DESVARIEUX: Well, thank you for joining us, Shir.

HEVER: Thank you, Jessica.

DESVARIEUX: And thank you for joining us on The Real News Network.

This piece was reprinted by Truthout with permission or license.


Spain: We were Told Snowden was on Bolivia Plane

http://news.yahoo.com/spain-were-told-snowden-bolivia-plane-173406207.html

MADRID (AP) — Spain on Friday said it had been warned along with other European countries that former U.S. intelligence worker Edward Snowden was aboard the Bolivian presidential plane this week, an acknowledgement that the manhunt for the fugitive leaker had something to do with the plane's unexpected diversion to Austria. It is unclear whether the United States, which has told its European allies that it wants Snowden back, warned Madrid about the Bolivian president's plane. U.S. officials will not detail their conversations with European countries, except to say that they have stated the U.S.'s general position that it wants Snowden back.

President Barack Obama has publicly displayed a relaxed attitude toward Snowden's movements, saying last month that he wouldn't be "scrambling jets to get a 29-year-old hacker."

But the drama surrounding the flight of Bolivian President Evo Morales, whose plane was abruptly rerouted to Vienna after apparently being denied permission to fly over France, suggests that pressure is being applied behind the scenes.

Spanish Foreign Minister Jose Manuel Garcia-Margallo told Spanish National Television that "they told us that the information was clear, that he was inside."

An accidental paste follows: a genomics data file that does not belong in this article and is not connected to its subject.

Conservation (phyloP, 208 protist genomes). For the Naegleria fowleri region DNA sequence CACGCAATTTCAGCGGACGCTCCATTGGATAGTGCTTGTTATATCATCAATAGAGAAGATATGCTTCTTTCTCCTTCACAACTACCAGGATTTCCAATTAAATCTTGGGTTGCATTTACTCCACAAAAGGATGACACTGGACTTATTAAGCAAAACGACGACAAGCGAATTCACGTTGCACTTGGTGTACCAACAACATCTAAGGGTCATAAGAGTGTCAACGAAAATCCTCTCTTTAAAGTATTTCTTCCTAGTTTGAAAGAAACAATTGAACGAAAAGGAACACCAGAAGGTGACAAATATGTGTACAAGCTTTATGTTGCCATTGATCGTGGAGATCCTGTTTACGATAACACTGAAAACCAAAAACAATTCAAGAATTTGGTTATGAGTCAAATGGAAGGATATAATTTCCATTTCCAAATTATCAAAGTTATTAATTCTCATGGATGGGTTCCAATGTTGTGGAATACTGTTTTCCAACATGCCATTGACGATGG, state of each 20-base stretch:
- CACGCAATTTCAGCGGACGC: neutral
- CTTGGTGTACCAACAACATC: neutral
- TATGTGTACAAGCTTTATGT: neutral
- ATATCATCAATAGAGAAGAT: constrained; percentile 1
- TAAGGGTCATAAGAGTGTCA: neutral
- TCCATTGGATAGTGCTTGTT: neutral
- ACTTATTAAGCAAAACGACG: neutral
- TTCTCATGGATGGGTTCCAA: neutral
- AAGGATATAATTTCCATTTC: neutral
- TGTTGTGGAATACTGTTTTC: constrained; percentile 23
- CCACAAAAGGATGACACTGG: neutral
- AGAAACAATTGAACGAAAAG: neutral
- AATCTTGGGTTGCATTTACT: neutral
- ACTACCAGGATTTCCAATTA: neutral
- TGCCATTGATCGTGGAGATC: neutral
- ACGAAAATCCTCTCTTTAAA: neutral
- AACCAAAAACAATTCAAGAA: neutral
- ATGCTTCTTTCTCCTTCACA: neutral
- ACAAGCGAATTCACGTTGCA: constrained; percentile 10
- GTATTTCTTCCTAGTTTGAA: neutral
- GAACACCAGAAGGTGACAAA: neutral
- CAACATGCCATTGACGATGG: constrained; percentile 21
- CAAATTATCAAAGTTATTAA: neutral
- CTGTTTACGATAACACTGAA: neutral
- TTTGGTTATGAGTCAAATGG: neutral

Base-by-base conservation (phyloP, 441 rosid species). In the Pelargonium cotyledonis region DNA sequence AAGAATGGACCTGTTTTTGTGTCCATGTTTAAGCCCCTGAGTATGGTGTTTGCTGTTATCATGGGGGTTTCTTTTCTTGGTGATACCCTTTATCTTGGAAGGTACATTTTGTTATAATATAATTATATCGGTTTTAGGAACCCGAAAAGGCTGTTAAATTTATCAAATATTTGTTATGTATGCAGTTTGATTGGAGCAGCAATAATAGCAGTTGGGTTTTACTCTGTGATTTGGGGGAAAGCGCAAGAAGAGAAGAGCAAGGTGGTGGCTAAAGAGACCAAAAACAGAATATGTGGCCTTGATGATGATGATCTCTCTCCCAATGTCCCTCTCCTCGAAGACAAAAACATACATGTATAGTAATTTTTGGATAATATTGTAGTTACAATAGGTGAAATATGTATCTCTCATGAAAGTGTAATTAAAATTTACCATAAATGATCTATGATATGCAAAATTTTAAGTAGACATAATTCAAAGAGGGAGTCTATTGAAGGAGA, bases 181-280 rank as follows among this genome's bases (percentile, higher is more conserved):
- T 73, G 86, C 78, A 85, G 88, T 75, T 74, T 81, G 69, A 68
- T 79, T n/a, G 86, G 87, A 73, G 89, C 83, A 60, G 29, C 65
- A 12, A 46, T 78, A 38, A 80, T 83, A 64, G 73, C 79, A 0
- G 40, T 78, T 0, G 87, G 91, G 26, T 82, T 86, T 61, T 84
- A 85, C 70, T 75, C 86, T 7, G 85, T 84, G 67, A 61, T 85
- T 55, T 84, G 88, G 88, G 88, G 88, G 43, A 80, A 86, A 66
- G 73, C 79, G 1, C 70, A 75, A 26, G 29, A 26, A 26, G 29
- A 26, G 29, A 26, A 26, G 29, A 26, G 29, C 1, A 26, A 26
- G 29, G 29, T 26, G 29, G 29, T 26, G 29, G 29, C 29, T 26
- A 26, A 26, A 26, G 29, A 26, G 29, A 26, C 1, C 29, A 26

He did not identify who "they" were and declined to say whether he had been in contact with the U.S. But he said that European countries' decisions were based on the tip. France has since sent a letter of apology to the Bolivian government.

Meanwhile, secret-spilling website WikiLeaks said that Snowden, who is still believed to be stuck in a Moscow airport's transit area, had put in asylum applications to six new countries.

The organization said in a message posted to Twitter on Friday that it wouldn't be identifying the countries involved "due to attempted U.S. interference."

A number of countries have already rejected asylum applications from Snowden.

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[-] 1 points by LeoYo (4825) 9 months ago

Forcing Down the Bolivian President's Plane Was an Act of Piracy

Friday, 05 July 2013 12:11 By John Pilger, Truthout | Op-Ed

http://truth-out.org/opinion/item/17408-forcing-down-the-bolivian-presidents-plane-was-an-act-of-piracy

Imagine the aircraft of the President of France being forced down in Latin America on "suspicion" that it was carrying a political refugee to safety - and not just any refugee, but someone who has provided the people of the world with proof of criminal activity on an epic scale. Imagine the response from Paris, let alone the "international community," as the governments of the West call themselves. To a chorus of baying indignation from Whitehall to Washington, Brussels to Madrid, heroic special forces would be dispatched to rescue their leader and, as sport, smash up the source of such flagrant international gangsterism. Editorials would cheer them on, perhaps reminding readers that this kind of piracy was exhibited by the German Reich in the 1930s.

The forcing down of Bolivian President Evo Morales's plane - denied air space by France, Spain and Portugal, followed by his 14-hour confinement while Austrian officials demanded to "inspect" his aircraft for the "fugitive" Edward Snowden - was an act of air piracy and state terrorism. It was a metaphor for the gangsterism that now rules the world and the cowardice and hypocrisy of bystanders who dare not speak its name.